“Addicts become very good liars and manipulators. We turn into what you want us to be to get what we want. I got loans from my parents. They still thought my only problem was that I was drinking too much. I hate to think of what I put my family through.”

She had her first son when she was 28 but realized she wasn’t able to cope with taking care of him and sent him to live with his father.

She married again in her early 30s and had another son who she also had to give to his father.

“I was more and more self-centred, not thinking of anything or anybody, just getting my fix. Addiction is very hard on women because they will go places and do things they would never normally do just to get drugs. The drugs numb a person’s value system and moral system. I was chasing the high — the one more hit that would get me to where I wanted to be. By the time I was 42, I started using heroin and prescription drugs that I bought on the street and cost thousands of dollars a month. Outside of work, where I felt good because I was helping people, I just wanted to be high. My life was a mess.”

It got messier.

“I came home from work one day and found my partner looking as though he had died from an overdose. Even that didn’t make me understand what my life had become. He did survive but drugs were still as important to me as food and water are to a normal person.”

A friend who was in a 12-step program suggested that Kate try it and for some reason she did.

“It was scary and hard but I stayed clean and sober for eight months. I learned so much from the program and the fellowship, then a relationship broke up and I couldn’t cope. I went straight to a dealer and started using again. I picked up a crack pipe. I would have a hit off my pipe, feel good for 20 minutes, start crying, have a hit, again and again. I wasn’t eating and was very thin. I thought the drugs would take away the bad feelings but it made them worse. It was complete and total despair.”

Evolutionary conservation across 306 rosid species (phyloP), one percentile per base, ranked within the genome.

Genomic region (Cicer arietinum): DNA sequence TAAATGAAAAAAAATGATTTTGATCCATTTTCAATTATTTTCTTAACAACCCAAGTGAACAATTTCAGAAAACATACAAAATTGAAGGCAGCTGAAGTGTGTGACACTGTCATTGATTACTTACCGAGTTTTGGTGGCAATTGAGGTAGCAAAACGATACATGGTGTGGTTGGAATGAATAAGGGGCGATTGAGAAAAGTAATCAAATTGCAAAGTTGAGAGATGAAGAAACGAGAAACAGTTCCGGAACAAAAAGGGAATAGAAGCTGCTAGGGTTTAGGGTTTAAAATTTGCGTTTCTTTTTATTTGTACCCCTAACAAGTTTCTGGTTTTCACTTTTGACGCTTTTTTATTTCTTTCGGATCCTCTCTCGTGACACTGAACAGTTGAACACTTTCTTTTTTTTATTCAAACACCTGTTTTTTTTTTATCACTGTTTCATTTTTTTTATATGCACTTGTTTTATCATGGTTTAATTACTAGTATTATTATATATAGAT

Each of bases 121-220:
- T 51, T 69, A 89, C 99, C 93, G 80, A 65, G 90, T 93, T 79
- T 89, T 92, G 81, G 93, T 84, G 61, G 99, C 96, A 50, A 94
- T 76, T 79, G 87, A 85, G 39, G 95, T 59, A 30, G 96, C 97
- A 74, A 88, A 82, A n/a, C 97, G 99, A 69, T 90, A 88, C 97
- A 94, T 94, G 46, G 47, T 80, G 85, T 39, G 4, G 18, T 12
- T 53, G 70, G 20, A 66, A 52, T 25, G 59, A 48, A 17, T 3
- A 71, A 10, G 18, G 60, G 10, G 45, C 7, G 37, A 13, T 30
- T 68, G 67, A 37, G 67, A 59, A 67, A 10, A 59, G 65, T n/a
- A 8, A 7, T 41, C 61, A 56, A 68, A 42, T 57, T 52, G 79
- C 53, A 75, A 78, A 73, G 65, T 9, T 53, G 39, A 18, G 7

She doesn’t remember much about her suicide attempt which came after a car accident which she also doesn’t remember. She took a deliberate overdose and woke up in the hospital, then when she went home called her dealer and got more drugs delivered. It was back to the hospital.

“That was my moment of clarity. I realized that maybe I didn’t have it all together. I was embarrassed that I had done something so public. I thought, ‘I have ended up a crackhead but I am really a good girl.’ I asked for help and got treatment and I’ve been clean and sober ever since.

“Recovery is a lifetime process. You have to learn to be OK with who you are. My drug obsession is no longer there but I still battle with self esteem issues. Being able to help people with addictions is very meaningful for me. I also get to educate other people about addictions and the stigma around them. Anyone could be an addict, they are not bad people, they are people who find it difficult to cope with life events,” Kate said. “You have to come to a point where you are ready to change everything in your life. Who wants to be an addict? You learn from your mistakes and people who understand help you. Stopping being a addict didn’t give me my life back — I didn’t want that life. I got a new and better life with a purpose and improved relationships with my family and children. I hope anyone who wants help knows that there is help available when they are ready for it.”